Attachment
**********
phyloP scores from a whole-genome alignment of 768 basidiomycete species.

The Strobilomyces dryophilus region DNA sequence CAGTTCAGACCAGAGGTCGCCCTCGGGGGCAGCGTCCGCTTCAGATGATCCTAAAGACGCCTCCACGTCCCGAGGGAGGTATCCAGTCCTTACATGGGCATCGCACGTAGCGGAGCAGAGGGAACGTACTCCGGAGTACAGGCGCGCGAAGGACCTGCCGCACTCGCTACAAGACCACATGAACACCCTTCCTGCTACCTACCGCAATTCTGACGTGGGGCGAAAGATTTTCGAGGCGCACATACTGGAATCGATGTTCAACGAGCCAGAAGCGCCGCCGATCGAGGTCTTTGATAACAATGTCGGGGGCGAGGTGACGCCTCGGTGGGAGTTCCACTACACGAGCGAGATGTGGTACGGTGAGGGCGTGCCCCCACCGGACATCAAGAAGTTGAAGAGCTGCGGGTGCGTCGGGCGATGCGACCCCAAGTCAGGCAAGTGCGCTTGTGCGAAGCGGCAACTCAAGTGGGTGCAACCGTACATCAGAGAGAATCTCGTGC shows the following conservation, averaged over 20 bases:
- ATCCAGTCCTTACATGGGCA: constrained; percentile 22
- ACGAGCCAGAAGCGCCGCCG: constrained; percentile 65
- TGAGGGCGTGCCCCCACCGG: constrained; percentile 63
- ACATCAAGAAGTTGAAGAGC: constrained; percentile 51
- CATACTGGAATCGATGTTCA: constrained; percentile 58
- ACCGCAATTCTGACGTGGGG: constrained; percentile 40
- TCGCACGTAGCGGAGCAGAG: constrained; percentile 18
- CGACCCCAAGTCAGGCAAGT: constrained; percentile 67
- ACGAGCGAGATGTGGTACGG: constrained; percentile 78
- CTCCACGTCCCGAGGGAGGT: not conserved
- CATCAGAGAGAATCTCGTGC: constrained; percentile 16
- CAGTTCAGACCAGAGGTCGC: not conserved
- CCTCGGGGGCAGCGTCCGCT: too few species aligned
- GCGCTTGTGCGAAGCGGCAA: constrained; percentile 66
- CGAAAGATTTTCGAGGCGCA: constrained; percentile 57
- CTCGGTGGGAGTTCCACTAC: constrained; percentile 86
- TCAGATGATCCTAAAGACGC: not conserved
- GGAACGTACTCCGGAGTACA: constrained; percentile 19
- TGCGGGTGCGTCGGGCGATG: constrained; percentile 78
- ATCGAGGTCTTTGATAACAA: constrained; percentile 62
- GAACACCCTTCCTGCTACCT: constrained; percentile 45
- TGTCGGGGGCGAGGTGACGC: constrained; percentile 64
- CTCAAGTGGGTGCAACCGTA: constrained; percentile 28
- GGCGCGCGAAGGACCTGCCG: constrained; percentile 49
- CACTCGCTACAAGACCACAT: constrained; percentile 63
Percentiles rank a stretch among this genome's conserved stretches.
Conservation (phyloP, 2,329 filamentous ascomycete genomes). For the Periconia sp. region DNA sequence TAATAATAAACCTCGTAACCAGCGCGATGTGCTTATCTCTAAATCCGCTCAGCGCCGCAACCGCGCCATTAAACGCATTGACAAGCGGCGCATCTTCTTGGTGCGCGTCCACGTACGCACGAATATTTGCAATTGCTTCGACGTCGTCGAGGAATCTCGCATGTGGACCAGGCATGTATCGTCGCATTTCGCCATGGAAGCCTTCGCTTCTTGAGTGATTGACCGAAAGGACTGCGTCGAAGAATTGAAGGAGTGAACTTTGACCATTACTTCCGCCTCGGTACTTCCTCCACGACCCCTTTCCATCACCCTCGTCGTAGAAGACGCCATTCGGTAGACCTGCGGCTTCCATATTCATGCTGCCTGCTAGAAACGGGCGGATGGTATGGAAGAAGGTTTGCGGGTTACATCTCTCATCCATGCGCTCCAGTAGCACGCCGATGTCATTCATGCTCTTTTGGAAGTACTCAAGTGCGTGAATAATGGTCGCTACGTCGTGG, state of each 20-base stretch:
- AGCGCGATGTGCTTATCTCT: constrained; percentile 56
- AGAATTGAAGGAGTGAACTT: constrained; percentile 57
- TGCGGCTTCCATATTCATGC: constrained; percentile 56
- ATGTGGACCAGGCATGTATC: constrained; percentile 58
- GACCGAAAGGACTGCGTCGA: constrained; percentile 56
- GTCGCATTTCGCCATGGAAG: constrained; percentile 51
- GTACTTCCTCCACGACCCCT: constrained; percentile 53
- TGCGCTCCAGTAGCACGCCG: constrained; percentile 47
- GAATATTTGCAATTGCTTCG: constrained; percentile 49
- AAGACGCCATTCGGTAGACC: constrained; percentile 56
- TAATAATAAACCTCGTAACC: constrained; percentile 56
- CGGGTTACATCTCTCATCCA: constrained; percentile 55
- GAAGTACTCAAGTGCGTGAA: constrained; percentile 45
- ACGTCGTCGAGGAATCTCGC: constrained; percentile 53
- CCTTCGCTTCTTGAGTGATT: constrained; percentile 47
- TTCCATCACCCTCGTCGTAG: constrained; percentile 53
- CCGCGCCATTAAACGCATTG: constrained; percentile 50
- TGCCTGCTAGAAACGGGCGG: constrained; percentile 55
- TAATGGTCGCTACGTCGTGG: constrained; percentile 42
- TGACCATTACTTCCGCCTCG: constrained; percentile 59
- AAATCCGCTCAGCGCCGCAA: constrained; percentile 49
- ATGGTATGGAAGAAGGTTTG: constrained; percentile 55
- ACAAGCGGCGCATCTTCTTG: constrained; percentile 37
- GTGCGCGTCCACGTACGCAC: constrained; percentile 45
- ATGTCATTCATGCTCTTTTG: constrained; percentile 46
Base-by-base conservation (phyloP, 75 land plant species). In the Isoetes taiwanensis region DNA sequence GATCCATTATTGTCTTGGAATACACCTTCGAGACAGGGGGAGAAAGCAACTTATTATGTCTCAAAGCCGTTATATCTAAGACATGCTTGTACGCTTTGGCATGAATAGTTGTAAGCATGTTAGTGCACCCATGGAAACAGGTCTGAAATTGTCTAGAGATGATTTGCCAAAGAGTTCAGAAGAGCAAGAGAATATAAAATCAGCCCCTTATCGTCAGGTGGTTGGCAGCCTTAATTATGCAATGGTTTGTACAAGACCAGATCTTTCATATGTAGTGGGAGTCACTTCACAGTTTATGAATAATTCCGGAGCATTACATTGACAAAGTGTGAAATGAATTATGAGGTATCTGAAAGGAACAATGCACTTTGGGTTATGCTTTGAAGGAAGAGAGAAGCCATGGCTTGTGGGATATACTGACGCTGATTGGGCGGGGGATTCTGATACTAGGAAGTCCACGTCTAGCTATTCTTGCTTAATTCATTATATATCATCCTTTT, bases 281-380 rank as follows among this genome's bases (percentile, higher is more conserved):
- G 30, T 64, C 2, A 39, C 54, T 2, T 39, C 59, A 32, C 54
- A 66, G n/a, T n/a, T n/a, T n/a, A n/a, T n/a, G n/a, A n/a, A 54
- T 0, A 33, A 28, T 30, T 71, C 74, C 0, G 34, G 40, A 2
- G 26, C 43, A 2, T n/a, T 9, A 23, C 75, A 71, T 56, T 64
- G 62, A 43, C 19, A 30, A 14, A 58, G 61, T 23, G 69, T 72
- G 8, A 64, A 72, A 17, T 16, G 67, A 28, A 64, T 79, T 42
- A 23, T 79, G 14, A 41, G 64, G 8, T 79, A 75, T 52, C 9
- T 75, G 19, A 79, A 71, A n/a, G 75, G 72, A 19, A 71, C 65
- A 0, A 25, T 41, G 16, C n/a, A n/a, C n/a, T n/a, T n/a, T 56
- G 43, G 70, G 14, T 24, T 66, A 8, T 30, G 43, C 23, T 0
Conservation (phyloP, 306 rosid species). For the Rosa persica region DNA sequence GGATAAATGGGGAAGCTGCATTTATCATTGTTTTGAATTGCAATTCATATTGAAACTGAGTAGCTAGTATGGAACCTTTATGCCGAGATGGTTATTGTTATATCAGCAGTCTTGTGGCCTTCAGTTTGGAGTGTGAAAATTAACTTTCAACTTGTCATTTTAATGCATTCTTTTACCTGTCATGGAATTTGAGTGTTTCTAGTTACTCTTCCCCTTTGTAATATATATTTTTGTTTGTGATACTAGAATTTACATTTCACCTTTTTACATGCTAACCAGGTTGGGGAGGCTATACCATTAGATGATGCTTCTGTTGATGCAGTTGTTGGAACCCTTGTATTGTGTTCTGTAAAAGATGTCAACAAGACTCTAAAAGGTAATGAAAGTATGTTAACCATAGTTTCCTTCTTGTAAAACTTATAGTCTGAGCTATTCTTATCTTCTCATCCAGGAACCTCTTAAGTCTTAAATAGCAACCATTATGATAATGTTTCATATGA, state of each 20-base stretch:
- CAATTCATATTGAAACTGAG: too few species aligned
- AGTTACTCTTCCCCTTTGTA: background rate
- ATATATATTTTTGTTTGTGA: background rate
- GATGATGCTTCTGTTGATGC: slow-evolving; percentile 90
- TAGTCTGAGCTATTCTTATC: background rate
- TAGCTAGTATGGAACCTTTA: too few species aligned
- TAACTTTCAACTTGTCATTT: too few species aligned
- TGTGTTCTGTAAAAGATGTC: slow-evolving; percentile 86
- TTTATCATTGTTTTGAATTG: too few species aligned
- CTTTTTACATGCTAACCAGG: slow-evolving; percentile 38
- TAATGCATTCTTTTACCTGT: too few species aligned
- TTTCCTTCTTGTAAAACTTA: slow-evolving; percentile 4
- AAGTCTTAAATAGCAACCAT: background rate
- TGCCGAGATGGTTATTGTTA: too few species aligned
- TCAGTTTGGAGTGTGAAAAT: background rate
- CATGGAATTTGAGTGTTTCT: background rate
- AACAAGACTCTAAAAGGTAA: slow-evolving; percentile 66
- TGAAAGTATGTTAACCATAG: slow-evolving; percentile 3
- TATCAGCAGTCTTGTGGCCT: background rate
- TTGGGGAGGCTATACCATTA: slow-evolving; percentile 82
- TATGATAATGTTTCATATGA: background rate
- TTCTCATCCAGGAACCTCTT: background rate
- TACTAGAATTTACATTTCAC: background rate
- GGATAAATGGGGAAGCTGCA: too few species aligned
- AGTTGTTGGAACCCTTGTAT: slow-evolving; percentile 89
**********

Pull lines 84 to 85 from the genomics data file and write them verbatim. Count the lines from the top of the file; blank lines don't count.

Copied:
- TGAAAGTATGTTAACCATAG: slow-evolving; percentile 3
- TATCAGCAGTCTTGTGGCCT: background rate